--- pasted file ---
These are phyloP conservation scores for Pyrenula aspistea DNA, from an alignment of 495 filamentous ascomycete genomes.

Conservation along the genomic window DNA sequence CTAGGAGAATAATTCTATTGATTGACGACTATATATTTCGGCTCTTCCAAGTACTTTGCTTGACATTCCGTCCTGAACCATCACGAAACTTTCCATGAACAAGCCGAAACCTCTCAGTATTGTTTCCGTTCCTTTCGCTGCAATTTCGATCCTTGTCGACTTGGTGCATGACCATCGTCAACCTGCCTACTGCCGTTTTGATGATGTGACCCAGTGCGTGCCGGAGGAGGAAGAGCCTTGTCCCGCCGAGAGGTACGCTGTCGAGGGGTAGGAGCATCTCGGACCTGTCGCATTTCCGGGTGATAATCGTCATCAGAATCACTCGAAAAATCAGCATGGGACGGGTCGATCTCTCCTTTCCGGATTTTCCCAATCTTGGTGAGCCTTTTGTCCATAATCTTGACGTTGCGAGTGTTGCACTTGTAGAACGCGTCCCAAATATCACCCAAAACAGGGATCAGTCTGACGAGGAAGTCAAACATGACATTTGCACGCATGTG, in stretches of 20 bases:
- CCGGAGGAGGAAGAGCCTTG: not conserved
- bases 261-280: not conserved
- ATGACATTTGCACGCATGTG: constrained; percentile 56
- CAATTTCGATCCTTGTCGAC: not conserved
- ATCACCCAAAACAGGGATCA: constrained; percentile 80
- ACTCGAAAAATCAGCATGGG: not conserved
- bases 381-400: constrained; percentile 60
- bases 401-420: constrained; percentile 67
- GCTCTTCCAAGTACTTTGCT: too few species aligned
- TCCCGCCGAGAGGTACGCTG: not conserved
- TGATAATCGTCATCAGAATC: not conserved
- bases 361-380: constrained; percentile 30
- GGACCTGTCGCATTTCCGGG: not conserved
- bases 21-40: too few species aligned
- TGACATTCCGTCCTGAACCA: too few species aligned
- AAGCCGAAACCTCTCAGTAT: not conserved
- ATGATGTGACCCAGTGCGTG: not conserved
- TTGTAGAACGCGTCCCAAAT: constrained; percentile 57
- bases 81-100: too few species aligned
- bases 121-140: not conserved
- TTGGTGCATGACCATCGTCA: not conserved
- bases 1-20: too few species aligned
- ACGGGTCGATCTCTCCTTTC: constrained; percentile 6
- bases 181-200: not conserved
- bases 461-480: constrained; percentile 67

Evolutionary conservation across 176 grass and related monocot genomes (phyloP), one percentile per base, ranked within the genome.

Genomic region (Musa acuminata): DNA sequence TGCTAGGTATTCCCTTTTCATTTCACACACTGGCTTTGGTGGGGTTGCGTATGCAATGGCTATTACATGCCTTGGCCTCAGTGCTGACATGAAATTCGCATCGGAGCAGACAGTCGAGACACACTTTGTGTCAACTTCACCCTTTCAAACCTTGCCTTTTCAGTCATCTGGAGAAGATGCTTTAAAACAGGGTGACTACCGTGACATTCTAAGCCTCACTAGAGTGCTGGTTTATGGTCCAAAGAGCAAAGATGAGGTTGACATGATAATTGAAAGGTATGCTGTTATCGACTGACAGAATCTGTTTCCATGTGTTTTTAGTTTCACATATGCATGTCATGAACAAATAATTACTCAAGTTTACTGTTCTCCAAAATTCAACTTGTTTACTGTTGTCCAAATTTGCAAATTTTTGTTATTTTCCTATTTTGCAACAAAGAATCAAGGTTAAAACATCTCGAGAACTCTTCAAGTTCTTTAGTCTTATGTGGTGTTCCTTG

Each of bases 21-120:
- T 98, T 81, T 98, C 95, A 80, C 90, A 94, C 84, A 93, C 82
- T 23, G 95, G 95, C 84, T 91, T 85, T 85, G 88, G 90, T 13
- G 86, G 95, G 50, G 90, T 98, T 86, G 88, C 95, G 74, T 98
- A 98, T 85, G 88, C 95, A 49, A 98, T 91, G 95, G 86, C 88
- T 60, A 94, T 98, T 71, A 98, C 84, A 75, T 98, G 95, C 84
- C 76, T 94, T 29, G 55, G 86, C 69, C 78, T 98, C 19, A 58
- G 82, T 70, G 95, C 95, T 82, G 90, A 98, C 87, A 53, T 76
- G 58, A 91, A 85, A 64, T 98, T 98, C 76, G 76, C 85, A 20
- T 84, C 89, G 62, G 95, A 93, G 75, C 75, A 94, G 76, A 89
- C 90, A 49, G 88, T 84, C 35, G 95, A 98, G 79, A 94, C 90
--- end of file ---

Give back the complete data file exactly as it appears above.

These are phyloP conservation scores for Pyrenula aspistea DNA, from an alignment of 495 filamentous ascomycete genomes.

Conservation along the genomic window DNA sequence CTAGGAGAATAATTCTATTGATTGACGACTATATATTTCGGCTCTTCCAAGTACTTTGCTTGACATTCCGTCCTGAACCATCACGAAACTTTCCATGAACAAGCCGAAACCTCTCAGTATTGTTTCCGTTCCTTTCGCTGCAATTTCGATCCTTGTCGACTTGGTGCATGACCATCGTCAACCTGCCTACTGCCGTTTTGATGATGTGACCCAGTGCGTGCCGGAGGAGGAAGAGCCTTGTCCCGCCGAGAGGTACGCTGTCGAGGGGTAGGAGCATCTCGGACCTGTCGCATTTCCGGGTGATAATCGTCATCAGAATCACTCGAAAAATCAGCATGGGACGGGTCGATCTCTCCTTTCCGGATTTTCCCAATCTTGGTGAGCCTTTTGTCCATAATCTTGACGTTGCGAGTGTTGCACTTGTAGAACGCGTCCCAAATATCACCCAAAACAGGGATCAGTCTGACGAGGAAGTCAAACATGACATTTGCACGCATGTG, in stretches of 20 bases:
- CCGGAGGAGGAAGAGCCTTG: not conserved
- bases 261-280: not conserved
- ATGACATTTGCACGCATGTG: constrained; percentile 56
- CAATTTCGATCCTTGTCGAC: not conserved
- ATCACCCAAAACAGGGATCA: constrained; percentile 80
- ACTCGAAAAATCAGCATGGG: not conserved
- bases 381-400: constrained; percentile 60
- bases 401-420: constrained; percentile 67
- GCTCTTCCAAGTACTTTGCT: too few species aligned
- TCCCGCCGAGAGGTACGCTG: not conserved
- TGATAATCGTCATCAGAATC: not conserved
- bases 361-380: constrained; percentile 30
- GGACCTGTCGCATTTCCGGG: not conserved
- bases 21-40: too few species aligned
- TGACATTCCGTCCTGAACCA: too few species aligned
- AAGCCGAAACCTCTCAGTAT: not conserved
- ATGATGTGACCCAGTGCGTG: not conserved
- TTGTAGAACGCGTCCCAAAT: constrained; percentile 57
- bases 81-100: too few species aligned
- bases 121-140: not conserved
- TTGGTGCATGACCATCGTCA: not conserved
- bases 1-20: too few species aligned
- ACGGGTCGATCTCTCCTTTC: constrained; percentile 6
- bases 181-200: not conserved
- bases 461-480: constrained; percentile 67

Evolutionary conservation across 176 grass and related monocot genomes (phyloP), one percentile per base, ranked within the genome.

Genomic region (Musa acuminata): DNA sequence TGCTAGGTATTCCCTTTTCATTTCACACACTGGCTTTGGTGGGGTTGCGTATGCAATGGCTATTACATGCCTTGGCCTCAGTGCTGACATGAAATTCGCATCGGAGCAGACAGTCGAGACACACTTTGTGTCAACTTCACCCTTTCAAACCTTGCCTTTTCAGTCATCTGGAGAAGATGCTTTAAAACAGGGTGACTACCGTGACATTCTAAGCCTCACTAGAGTGCTGGTTTATGGTCCAAAGAGCAAAGATGAGGTTGACATGATAATTGAAAGGTATGCTGTTATCGACTGACAGAATCTGTTTCCATGTGTTTTTAGTTTCACATATGCATGTCATGAACAAATAATTACTCAAGTTTACTGTTCTCCAAAATTCAACTTGTTTACTGTTGTCCAAATTTGCAAATTTTTGTTATTTTCCTATTTTGCAACAAAGAATCAAGGTTAAAACATCTCGAGAACTCTTCAAGTTCTTTAGTCTTATGTGGTGTTCCTTG

Each of bases 21-120:
- T 98, T 81, T 98, C 95, A 80, C 90, A 94, C 84, A 93, C 82
- T 23, G 95, G 95, C 84, T 91, T 85, T 85, G 88, G 90, T 13
- G 86, G 95, G 50, G 90, T 98, T 86, G 88, C 95, G 74, T 98
- A 98, T 85, G 88, C 95, A 49, A 98, T 91, G 95, G 86, C 88
- T 60, A 94, T 98, T 71, A 98, C 84, A 75, T 98, G 95, C 84
- C 76, T 94, T 29, G 55, G 86, C 69, C 78, T 98, C 19, A 58
- G 82, T 70, G 95, C 95, T 82, G 90, A 98, C 87, A 53, T 76
- G 58, A 91, A 85, A 64, T 98, T 98, C 76, G 76, C 85, A 20
- T 84, C 89, G 62, G 95, A 93, G 75, C 75, A 94, G 76, A 89
- C 90, A 49, G 88, T 84, C 35, G 95, A 98, G 79, A 94, C 90